Start regular exercise – anything from walking to yoga to the gym is a good step. Exercise burns calories during and after the activity and can also improve aspects of mental health that may be contributing to your obesity.

Contact our wellness team – CBHS members on [x, y, z cover] are eligible for Better Living programs. These 1 on 1, individually tailored health journeys are run by health professionals. They can help you with goal-setting, advice, guidance, and support on your way to a healthier weight.


Australian Institute of Health and Welfare - Obesity

Australian Institute of Health and Welfare – Risk Factors

My healthy community – Obesity statistics

Business Insider – Obesity awareness

Health Direct - Obesity

Heart Foundation – Waist measurement

Centre for Disease Control and Prevention – Obesity risks

National Institute of Diabetes and Digestive and Kidney Disease – Risks of being overweight

Better Health Victoria - Obesity

All information contained in this article is intended for general information purposes only. The information provided should not be relied upon as medical advice and does not supersede or replace a consultation with a suitably qualified medical practitioner. CBHS endeavours to provide independent and complete information, and content may include information regarding services, products and procedures not covered by CBHS Health Cover policies. For full terms, click here.
1911_CBHS Skyscraper Banner-07

Suggested Articles

  • Corona virus

    Department of Health – Novel coronavirus (2019-nCoV)

    The Australian Government, Department of Health is closely monitoring an outbreak of respiratory illness caused by a novel (new) coronavirus first identified in Wuhan, Hubei Province, China. Find out more about novel coronavirus on the Department of Health website.
    • Membership
    • News
    13 February 2020
  •  A lady cooking a CSIRO Diet

    Top tips for loving yourself this Valentine’s Day

    They say you can’t love others until you love yourself, so this Valentine’s Day we’re encouraging you to direct all your loving energy towards…yes, yours truly!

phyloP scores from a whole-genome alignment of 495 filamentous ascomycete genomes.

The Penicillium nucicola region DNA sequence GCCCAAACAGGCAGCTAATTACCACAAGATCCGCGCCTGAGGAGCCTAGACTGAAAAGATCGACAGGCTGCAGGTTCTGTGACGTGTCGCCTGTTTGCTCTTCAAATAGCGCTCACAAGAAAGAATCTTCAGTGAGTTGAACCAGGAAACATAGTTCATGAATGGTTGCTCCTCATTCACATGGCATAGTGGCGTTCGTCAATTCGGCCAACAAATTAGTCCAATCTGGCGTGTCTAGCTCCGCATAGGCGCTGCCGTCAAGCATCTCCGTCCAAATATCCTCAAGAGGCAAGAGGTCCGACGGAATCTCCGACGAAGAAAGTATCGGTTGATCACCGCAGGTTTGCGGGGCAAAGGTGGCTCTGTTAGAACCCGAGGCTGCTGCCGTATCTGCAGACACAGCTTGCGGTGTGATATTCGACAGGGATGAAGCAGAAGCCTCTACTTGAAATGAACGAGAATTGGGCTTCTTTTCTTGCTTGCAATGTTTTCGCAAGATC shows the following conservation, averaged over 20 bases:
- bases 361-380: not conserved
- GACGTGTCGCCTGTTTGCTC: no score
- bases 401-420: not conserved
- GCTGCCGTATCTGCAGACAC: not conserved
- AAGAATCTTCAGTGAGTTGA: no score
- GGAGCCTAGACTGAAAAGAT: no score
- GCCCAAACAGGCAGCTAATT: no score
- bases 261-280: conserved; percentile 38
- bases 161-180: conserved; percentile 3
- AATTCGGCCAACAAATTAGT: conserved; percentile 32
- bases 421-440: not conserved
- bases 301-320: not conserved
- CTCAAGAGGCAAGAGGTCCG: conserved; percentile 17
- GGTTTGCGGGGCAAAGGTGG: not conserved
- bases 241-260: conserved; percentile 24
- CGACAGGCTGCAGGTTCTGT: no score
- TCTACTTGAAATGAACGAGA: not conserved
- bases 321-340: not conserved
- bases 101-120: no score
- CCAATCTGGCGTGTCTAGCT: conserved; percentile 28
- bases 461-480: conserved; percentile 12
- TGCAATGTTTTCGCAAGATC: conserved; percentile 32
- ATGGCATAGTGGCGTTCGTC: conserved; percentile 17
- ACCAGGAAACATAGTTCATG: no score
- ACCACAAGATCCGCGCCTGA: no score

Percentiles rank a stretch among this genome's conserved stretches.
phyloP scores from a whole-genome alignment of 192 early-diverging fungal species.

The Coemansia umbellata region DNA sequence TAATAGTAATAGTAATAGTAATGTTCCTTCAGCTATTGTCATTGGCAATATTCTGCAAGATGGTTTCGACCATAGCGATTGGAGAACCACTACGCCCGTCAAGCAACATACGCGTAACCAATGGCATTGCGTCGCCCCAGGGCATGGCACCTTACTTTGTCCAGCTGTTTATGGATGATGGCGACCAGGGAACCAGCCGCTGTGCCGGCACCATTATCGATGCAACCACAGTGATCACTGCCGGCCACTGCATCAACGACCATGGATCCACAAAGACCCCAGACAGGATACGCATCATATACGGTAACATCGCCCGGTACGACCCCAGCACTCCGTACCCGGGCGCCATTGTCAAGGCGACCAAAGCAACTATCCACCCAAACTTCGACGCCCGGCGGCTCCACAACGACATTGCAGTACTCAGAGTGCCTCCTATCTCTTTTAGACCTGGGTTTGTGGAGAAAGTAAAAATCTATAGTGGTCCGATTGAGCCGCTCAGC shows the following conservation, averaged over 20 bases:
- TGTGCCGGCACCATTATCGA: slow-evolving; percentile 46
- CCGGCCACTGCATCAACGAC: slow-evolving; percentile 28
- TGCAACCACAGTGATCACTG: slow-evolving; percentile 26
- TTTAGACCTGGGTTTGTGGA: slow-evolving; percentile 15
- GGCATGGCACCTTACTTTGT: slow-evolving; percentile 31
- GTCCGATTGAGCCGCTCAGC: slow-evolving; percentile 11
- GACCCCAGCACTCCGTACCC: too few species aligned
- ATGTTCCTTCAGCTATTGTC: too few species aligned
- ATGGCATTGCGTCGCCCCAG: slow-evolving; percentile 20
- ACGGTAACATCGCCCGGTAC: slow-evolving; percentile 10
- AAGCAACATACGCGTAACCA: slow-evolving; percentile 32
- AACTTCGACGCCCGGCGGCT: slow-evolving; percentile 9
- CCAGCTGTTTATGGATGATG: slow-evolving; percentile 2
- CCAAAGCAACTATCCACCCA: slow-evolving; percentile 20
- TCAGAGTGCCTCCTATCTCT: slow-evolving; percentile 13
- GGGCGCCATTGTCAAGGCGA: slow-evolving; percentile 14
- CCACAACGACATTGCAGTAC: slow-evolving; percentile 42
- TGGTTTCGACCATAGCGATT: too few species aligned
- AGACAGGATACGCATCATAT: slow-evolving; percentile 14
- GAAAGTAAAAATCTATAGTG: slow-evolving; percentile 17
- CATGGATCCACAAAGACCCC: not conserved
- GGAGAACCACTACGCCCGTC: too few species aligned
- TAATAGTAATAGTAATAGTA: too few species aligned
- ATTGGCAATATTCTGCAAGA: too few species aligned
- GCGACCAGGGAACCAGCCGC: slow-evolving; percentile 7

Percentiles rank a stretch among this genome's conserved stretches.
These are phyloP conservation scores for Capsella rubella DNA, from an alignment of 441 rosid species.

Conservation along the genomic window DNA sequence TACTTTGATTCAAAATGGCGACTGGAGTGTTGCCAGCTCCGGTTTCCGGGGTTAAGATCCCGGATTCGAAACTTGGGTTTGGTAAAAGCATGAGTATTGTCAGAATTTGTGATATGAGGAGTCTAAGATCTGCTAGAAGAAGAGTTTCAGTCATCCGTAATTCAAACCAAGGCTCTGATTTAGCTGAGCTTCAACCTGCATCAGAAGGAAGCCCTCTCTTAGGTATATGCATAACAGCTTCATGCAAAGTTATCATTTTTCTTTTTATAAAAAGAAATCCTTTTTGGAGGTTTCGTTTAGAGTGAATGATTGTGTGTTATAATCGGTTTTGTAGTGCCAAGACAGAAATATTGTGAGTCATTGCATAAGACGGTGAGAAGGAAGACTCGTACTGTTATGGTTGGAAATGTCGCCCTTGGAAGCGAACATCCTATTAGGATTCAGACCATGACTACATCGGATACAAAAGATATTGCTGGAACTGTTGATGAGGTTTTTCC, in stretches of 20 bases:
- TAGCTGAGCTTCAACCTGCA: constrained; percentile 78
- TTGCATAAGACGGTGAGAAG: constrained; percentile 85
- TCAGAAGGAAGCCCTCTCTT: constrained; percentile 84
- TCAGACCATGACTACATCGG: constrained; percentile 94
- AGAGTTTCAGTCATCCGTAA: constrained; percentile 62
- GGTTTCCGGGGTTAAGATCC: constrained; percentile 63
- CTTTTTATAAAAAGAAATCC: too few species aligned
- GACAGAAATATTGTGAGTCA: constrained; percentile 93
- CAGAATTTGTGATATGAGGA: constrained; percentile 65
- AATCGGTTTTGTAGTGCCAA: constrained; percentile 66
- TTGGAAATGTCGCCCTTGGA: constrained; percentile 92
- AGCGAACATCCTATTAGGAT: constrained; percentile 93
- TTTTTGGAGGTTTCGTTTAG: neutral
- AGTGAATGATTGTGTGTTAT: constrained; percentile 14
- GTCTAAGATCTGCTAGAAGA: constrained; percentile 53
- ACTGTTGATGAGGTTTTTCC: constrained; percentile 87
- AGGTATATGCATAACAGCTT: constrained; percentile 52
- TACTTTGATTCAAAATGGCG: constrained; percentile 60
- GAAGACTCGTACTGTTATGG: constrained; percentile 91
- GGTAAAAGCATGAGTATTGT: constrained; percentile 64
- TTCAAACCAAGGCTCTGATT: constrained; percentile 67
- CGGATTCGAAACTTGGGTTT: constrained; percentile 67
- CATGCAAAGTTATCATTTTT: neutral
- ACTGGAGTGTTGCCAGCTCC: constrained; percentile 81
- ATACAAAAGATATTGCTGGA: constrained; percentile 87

• Wellbeing
    10 February 2020
  • A lady having head massage

    The Wellbeing Wheel

    Our wellness wheel explores the physical, emotional, spiritual, social, financial, occupational and environmental factors that can all influence your wellbeing.
    • Wellbeing
    10 February 2020
  • A not for profit company meeting

    We’re run for people, not for profit.

    CBHS is one of a limited number of Australian not-for-profit health funds run for people, not profit. But what exactly does that mean? And how do you benefit?
    • Wellbeing
    7 February 2020

What Our Members Think

I joined as a CBHS member in 1978. Through many health events and challenges CBHS has always been there for me and my family. Their exceptional service over this time has always been appreciated.

- Jenny J

What Our Members Think

I've not long joined CBHS from another fund, but so far I've been impressed by the super helpful and friendly staff, the higher claim limits and rebates at a very competitive premium, and how easy it is to lodge manual claims through the app. Thanks CBHS - you've won me over! 😃

- Jessica B

What Our Members Think

What I love about CBHS is their customer service - friendly staff and always ready to help and email you the information you ask about. Keep up the great work!!!

- Linda S

What Our Members Think

I love CBHS as its so so easy to lodge a claim and whenever i need a question answered friendly consultant is one phone call away. The phone back option instead of waiting is brilliant!

- Rachel N

What Our Members Think

I have been with CBHS since I began at CBA 15 years ago...Now I have three beautiful children, one who has a disability. Our top extras cover has been really essential for his early intervention. I do love the ease of claiming online.

- Annette E

What Our Members Think

I am relatively new to CBHS and am loving it already. I worked for a CBA subsidiary a long time ago but was still eligible to join. So much better that the for-profit funds - our premium is only a little more and we pay a lower co-contribution and get great benefits. I am loving the massage rebate for my partner and gym rebate for me!

- David G

What Our Members Think

I'm extremely happy with CBHS! I have been a customer for about six years. I think the price is reasonable. And i would refer you to my family and friends any day. Thank you CBHS!!!

- Karen W

What Our Members Think

Love CBHS as I never have to doubt that they've got my back when I need it. Been through other insurers who have limited options or limits, yet cost the same or more.

- Mark F